'Rock-star' writing from Kiwi music legend

Shayne Carter's book was inspired by a childhood shaped by violence and addiction, and the story...
Shayne Carter's book was inspired by a childhood shaped by violence and addiction, and the story of a boy who didn’t fit in and felt saved by music. Photo: Linda Robertston/ODT
Kiwi music legend Shayne Carter has won a 2020 Ockham NZ Book Award for his memoir Dead People I Have Known.

The former Straitjacket Fits and Dimmer band member took out the General Non-Fiction Award and $10,000 for his book published by Victoria University Press, which the category judges described as “rock-star writing: entertaining, revealing and incredibly heartfelt.”  

Carter's book was inspired by his youth, in his case a childhood shaped by violence and addiction, and the story of a boy who didn’t fit in and felt saved by music.

The Dunedin resident also won the E.H. McCormick Prize for a best first work of General Non-Fiction for Dead People I Have Known.

The awards were announced during a virtual ceremony live-streamed via YouTube and Facebook last night.

Debut novelist Becky Manawatu took the top prize - the $55,000 Jann Medlicott Acorn Prize for Fiction for her first novel Auē (Mākaro Press).

Manawatu’s raw and compelling story about a young orphaned boy who dies at the hands of a violent man is based loosely on an event from the writer’s own early life. When Becky was eleven her cousin, who was a similar age, died as a result of an assault in the home. 

“I started writing when I was such a young age because of the hurt I was feeling after his death,” she says. “He was like a brother and a friend and when we lost him it was heart breaking, but this not his story, it’s fiction.”    

Becky Manawatu. Photo: supplied
Becky Manawatu. Photo: supplied
Becky Manawatu also won The Hubert Church Prize for a best first book of Fiction for Auē (Mākaro Press).

Manawatu ((Ngāi Tahu) works as a reporter for The News in Westport and was competing against established writers: Owen Marshall (Pearly Gates), Carl Shuker (A Mistake) and David Vann (Halibut on the Moon).

The Illustrated Non-Fiction Award has been won by Te Papa curators Stephanie Gibson, Matariki WIlliams and Puawai Cairns for their book Protest Tautohetohe: Objects of Resistance, Persistence and Defiance (Te Papa Press).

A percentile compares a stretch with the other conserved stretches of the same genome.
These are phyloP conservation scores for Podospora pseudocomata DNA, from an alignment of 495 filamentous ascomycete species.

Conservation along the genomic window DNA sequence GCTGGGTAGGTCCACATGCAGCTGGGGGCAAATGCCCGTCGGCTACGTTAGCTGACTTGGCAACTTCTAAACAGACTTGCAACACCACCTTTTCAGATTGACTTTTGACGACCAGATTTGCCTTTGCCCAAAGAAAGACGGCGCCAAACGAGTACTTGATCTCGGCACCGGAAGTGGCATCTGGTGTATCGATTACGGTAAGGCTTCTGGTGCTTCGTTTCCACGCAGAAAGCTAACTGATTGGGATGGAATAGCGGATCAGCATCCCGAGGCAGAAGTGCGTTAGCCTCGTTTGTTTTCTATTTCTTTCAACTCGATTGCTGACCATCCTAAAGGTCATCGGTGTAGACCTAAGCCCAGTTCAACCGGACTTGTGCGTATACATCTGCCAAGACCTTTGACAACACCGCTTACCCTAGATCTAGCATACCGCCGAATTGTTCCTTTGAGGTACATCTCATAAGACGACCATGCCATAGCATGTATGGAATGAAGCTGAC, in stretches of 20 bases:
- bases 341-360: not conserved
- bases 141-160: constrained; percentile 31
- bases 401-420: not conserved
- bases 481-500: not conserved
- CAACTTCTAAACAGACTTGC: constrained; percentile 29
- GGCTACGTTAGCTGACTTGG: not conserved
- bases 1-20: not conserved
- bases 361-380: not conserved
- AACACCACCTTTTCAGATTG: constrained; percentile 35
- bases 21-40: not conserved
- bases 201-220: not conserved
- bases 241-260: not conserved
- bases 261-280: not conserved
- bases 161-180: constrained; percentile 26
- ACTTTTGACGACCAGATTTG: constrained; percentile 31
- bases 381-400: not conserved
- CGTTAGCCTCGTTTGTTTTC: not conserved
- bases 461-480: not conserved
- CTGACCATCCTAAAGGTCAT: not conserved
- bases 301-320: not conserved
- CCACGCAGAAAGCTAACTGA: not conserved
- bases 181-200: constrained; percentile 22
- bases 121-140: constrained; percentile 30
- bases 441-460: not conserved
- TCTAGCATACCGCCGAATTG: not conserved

It features a collection of objects related to protest movements throughout the country's history that have somehow ended up in the collections of museums.

The category judges said this book stood out for “not only achieving excellence in writing, illustration and design, but also - crucially - tackling a vast and significant topic worthy of these urgent times.”

Wellington writer, editor and publisher Helen Rickerby won the Mary and Peter Biggs Award for Poetry for her collection How to Live (Auckland University Press).

The category judges said “How to Live names, excavates and exhumes both silenced and previously muffled women: it doesn’t back down from a societal lesson that, unfortunately, still needs repeating, and often.”

The General Non-Fiction, Poetry and Illustrated Non-Fiction category winners each took home a $10,000 prize.

Four MitoQ Best First Book Awards were also presented at the Ockham New Zealand Book Awards.

Jane Arthur won the Jessie Mackay Prize for Best First Book of Poetry for Craven (Victoria University Press).

Arthur said that she was surprised to win with so many great debut poetry collections in the last year. She says being an award for a first book implies there will be a second at some stage so she sees it as very encouraging.

Chris McDowall and Tim Denee​ won the Best First Book of Illustration Non Fiction award for We Are Here: An Atlas of Aotearoa (Massey University Press).

McDowall joked to the online audience that he’s not sure this was a great project for a first book, but that they were very happy to accept the award.

 

 

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